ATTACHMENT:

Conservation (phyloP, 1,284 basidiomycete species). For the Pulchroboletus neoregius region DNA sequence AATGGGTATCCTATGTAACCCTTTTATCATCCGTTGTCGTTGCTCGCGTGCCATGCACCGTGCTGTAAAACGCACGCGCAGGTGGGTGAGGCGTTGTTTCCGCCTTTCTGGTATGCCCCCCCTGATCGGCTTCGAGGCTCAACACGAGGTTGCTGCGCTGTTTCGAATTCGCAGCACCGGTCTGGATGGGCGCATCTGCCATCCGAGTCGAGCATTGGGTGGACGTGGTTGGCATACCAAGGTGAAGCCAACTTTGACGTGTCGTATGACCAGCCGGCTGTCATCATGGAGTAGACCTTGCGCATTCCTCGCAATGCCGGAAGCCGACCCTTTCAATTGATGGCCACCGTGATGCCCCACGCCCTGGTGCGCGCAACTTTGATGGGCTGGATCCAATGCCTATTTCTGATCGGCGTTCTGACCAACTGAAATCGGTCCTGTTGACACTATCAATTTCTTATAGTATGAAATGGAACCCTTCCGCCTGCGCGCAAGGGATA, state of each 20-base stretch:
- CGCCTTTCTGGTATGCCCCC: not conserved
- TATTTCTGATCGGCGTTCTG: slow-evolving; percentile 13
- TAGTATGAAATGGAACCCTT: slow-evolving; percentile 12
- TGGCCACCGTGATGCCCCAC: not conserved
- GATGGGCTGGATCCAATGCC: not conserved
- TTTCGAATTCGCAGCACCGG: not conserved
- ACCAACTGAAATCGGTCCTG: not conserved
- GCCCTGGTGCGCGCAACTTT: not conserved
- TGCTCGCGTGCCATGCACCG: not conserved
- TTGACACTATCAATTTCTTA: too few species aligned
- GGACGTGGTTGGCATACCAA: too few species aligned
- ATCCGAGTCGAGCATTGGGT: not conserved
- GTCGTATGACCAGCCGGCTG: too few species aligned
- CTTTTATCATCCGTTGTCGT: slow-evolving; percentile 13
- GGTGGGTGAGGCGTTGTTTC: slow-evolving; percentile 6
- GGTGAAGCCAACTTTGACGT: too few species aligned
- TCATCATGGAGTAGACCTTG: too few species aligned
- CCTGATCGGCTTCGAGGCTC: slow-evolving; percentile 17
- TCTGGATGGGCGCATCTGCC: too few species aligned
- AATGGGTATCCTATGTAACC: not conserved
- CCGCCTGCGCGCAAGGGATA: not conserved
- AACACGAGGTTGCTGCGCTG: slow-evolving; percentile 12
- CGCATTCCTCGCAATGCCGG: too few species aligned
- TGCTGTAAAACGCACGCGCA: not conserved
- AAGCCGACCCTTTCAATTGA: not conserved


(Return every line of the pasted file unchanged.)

Conservation (phyloP, 1,284 basidiomycete species). For the Pulchroboletus neoregius region DNA sequence AATGGGTATCCTATGTAACCCTTTTATCATCCGTTGTCGTTGCTCGCGTGCCATGCACCGTGCTGTAAAACGCACGCGCAGGTGGGTGAGGCGTTGTTTCCGCCTTTCTGGTATGCCCCCCCTGATCGGCTTCGAGGCTCAACACGAGGTTGCTGCGCTGTTTCGAATTCGCAGCACCGGTCTGGATGGGCGCATCTGCCATCCGAGTCGAGCATTGGGTGGACGTGGTTGGCATACCAAGGTGAAGCCAACTTTGACGTGTCGTATGACCAGCCGGCTGTCATCATGGAGTAGACCTTGCGCATTCCTCGCAATGCCGGAAGCCGACCCTTTCAATTGATGGCCACCGTGATGCCCCACGCCCTGGTGCGCGCAACTTTGATGGGCTGGATCCAATGCCTATTTCTGATCGGCGTTCTGACCAACTGAAATCGGTCCTGTTGACACTATCAATTTCTTATAGTATGAAATGGAACCCTTCCGCCTGCGCGCAAGGGATA, state of each 20-base stretch:
- CGCCTTTCTGGTATGCCCCC: not conserved
- TATTTCTGATCGGCGTTCTG: slow-evolving; percentile 13
- TAGTATGAAATGGAACCCTT: slow-evolving; percentile 12
- TGGCCACCGTGATGCCCCAC: not conserved
- GATGGGCTGGATCCAATGCC: not conserved
- TTTCGAATTCGCAGCACCGG: not conserved
- ACCAACTGAAATCGGTCCTG: not conserved
- GCCCTGGTGCGCGCAACTTT: not conserved
- TGCTCGCGTGCCATGCACCG: not conserved
- TTGACACTATCAATTTCTTA: too few species aligned
- GGACGTGGTTGGCATACCAA: too few species aligned
- ATCCGAGTCGAGCATTGGGT: not conserved
- GTCGTATGACCAGCCGGCTG: too few species aligned
- CTTTTATCATCCGTTGTCGT: slow-evolving; percentile 13
- GGTGGGTGAGGCGTTGTTTC: slow-evolving; percentile 6
- GGTGAAGCCAACTTTGACGT: too few species aligned
- TCATCATGGAGTAGACCTTG: too few species aligned
- CCTGATCGGCTTCGAGGCTC: slow-evolving; percentile 17
- TCTGGATGGGCGCATCTGCC: too few species aligned
- AATGGGTATCCTATGTAACC: not conserved
- CCGCCTGCGCGCAAGGGATA: not conserved
- AACACGAGGTTGCTGCGCTG: slow-evolving; percentile 12
- CGCATTCCTCGCAATGCCGG: too few species aligned
- TGCTGTAAAACGCACGCGCA: not conserved
- AAGCCGACCCTTTCAATTGA: not conserved